News from Nowhere was, essentially, a work of pure collaboration. Moon states, "All products of the journey were created by listening to others' voices and opinions on the meanings and implications of contemporary art." She continues, "It was our hope to approach discourse in a most sincere and practical way."
After many conversations and a visit to SAIC to give a short lecture, Moon and Jeon arranged a new movement of News from Nowhere, to be conducted in the expansive "laboratory" that is Chicago.
News from Nowhere: Chicago Laboratory will use the trajectory of the original exhibition—set in the same post-apocalyptic landscape, and displaying El Fin del Mundo as well as the film's new sequel, Avyakta, alongside the objects designed by the commissioned artists. It will also continue the collaborative nature that has been at the heart of the project from the outset. However, as implied by the expanded title, the exhibition will be expanded in ways unseen before; what Jeon calls, "an open platform…in which discourses will unfold around the city."
The "open platform" will utilize the talents of students, faculty, industry professionals, and the greater public to produce this desired "unfolding" of discourses. Jacob explains: "The exhibition embodies so much of what we talk about at SAIC. Moon and Jeon are working in an intersection, bringing together collaborators—people who work in many different walks of life—to think about the role of art now and in the future. It is exciting how those ideas could come together in union with and respect for other makers and thinkers. That seems exemplary of the way we work [at SAIC]."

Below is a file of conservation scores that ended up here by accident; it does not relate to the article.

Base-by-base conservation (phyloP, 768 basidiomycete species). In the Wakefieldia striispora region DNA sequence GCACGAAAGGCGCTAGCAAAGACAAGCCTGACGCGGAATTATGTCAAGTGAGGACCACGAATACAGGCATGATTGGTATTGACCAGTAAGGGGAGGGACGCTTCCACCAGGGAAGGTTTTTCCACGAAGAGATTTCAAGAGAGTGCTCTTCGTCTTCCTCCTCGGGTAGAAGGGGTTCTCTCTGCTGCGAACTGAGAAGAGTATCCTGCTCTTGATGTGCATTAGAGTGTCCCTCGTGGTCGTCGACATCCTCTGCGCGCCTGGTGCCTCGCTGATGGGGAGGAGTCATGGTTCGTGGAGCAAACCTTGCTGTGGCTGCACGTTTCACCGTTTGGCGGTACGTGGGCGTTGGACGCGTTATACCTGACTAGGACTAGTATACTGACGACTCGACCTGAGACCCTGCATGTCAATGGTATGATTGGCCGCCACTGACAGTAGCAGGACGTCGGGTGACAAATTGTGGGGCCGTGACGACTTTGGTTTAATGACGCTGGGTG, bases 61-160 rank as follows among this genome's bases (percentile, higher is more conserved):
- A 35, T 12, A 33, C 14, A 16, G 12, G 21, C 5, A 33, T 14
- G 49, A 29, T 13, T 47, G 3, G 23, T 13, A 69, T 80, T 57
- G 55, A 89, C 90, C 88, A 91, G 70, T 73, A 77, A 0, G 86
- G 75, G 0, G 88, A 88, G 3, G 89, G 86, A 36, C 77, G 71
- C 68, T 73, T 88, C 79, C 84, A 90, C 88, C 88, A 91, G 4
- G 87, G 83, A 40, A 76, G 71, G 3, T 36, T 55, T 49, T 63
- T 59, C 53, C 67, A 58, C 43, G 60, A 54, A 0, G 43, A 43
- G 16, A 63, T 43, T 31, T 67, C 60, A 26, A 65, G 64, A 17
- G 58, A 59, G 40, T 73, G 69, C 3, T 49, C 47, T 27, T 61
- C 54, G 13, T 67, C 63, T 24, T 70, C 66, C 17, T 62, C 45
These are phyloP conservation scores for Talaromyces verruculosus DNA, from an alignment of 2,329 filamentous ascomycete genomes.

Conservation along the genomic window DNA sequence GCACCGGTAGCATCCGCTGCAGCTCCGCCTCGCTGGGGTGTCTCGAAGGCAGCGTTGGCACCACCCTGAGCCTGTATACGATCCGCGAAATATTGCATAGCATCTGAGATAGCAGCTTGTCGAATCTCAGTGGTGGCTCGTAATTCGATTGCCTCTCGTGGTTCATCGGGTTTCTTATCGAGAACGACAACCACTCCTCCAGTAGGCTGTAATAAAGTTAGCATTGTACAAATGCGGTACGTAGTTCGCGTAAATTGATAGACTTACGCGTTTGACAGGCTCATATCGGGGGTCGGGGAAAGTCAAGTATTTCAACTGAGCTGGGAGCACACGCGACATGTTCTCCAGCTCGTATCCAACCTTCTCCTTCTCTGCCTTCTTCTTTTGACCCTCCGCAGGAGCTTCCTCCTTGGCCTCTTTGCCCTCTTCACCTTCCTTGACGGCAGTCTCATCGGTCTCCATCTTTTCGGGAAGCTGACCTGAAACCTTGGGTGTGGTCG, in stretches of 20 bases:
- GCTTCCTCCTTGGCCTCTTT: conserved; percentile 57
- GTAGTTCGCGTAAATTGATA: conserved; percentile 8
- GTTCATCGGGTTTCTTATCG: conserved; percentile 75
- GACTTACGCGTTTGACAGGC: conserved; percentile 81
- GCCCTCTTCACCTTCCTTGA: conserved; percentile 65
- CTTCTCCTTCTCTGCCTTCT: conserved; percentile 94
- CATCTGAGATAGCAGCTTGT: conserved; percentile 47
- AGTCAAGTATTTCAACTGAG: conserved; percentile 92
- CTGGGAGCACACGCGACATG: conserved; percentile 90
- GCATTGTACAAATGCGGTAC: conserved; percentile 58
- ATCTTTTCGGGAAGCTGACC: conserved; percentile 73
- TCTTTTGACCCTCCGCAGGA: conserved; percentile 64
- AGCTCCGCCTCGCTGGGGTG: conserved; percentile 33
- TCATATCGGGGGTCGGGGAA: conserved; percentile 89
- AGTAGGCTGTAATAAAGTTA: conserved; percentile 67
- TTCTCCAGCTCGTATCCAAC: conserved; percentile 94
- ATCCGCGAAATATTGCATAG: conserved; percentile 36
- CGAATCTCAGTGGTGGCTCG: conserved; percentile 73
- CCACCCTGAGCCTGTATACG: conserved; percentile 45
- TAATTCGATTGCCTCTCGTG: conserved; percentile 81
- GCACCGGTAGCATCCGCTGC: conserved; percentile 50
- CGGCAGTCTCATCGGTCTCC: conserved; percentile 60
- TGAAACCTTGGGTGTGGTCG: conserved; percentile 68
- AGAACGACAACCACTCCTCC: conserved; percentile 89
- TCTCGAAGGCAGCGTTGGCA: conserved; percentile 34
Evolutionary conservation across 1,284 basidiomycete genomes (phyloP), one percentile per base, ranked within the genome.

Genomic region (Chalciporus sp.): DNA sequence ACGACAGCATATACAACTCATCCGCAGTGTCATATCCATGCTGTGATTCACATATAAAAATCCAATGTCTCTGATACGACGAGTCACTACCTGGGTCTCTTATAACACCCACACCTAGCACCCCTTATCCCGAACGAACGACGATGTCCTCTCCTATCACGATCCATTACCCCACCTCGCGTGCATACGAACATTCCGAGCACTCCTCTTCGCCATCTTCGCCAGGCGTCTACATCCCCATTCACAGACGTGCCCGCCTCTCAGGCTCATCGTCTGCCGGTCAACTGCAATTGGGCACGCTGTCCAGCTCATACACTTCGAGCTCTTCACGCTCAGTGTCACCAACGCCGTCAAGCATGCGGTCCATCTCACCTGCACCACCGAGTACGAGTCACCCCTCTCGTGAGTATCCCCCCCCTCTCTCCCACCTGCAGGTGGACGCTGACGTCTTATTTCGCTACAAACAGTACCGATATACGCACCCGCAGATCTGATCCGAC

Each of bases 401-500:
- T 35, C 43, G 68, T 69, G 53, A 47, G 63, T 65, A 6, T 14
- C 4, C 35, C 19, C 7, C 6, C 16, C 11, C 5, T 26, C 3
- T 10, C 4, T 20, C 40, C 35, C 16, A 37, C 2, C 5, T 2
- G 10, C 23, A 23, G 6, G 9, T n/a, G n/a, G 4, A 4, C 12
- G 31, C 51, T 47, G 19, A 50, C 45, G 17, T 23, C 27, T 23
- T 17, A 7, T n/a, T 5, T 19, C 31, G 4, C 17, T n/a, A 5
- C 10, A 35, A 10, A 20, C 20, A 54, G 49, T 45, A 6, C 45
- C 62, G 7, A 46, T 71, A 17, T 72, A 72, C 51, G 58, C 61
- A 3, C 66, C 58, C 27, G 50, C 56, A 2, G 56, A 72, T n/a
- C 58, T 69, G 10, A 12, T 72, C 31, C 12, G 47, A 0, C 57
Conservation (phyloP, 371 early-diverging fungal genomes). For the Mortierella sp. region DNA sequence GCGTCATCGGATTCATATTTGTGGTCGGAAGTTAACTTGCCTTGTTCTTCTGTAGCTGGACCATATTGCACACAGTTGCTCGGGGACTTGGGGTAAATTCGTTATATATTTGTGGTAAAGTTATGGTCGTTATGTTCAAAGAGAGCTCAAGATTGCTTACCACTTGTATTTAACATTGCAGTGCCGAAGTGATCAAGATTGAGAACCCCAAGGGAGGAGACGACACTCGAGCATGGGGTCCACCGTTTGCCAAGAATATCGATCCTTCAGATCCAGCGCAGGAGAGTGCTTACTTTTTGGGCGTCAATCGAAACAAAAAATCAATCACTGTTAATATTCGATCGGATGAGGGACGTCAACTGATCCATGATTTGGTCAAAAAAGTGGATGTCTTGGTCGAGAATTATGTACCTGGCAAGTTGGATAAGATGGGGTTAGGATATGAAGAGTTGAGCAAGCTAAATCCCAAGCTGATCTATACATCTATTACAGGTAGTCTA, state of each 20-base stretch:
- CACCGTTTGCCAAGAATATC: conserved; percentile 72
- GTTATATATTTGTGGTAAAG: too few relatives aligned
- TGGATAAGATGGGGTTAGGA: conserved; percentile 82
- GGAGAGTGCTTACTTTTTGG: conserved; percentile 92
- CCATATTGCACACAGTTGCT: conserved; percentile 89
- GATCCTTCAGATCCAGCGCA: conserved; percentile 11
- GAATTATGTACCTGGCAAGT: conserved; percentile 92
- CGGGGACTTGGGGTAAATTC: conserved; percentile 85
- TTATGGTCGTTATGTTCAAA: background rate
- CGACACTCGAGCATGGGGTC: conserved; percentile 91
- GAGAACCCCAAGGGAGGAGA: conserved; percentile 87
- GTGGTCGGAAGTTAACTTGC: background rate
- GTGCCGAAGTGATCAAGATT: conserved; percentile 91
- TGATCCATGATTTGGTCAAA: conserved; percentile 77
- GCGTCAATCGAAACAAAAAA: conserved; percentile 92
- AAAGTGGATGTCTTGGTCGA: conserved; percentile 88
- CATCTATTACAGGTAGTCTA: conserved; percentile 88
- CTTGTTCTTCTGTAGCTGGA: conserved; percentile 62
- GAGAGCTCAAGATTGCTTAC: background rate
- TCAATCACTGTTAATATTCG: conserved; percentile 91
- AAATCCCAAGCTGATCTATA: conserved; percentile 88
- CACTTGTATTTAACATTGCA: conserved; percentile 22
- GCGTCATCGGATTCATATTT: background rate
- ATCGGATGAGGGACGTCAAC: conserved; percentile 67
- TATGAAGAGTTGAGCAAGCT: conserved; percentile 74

Projects and presentations during the exhibition include free public lectures by Moon and Jeon, Japanese architect Toyo Ito, and Korean fashion designer Kuho Jung (presented in conjunction with SAIC's Visiting Artists Program); a film series exploring the role of art in utopian visions; and a public forum discussing beauty as a tool for designing the new world.
The Chicago Laboratory will also include two workshops and a yearlong course where creative propositions for the future will be ventured by visiting artists working with SAIC students and faculty. Fashion designer Kuho Jung and SAIC Fashion faculty Katrin Schnabl will work with students to envision modes for survival wear; and SAIC faculty Drea Howenstein and Peter Exley will bring together students with international scholars and makers to look at how Chicagoans are imagining change, generating ideas and projects that will shape this city in the future.
One select group of graduate students in the Department of Architecture, Interior Architecture, and Interior Design (AIADO) will be contributing their visions on the future of object design. Led by Designed Objects faculty Tim Parsons and members of takram design engineering, Extreme Ordinary: Redesigning and Redefining Vital Commodities is a two-day workshop that prompts students to think about object production in extreme circumstances.
Takram designers Kotaro Watanabe and Kaz Yoneda will assign students everyday objects (ID cards, musical instruments, etc.) to be reconfigured for the new environment. According to Parsons, students will be able to contemplate commonplace objects and their function in the context of today's world and the speculative future environment. He notes, "This will push the students to come up with imaginative ideas, but also ground them in a make-able reality."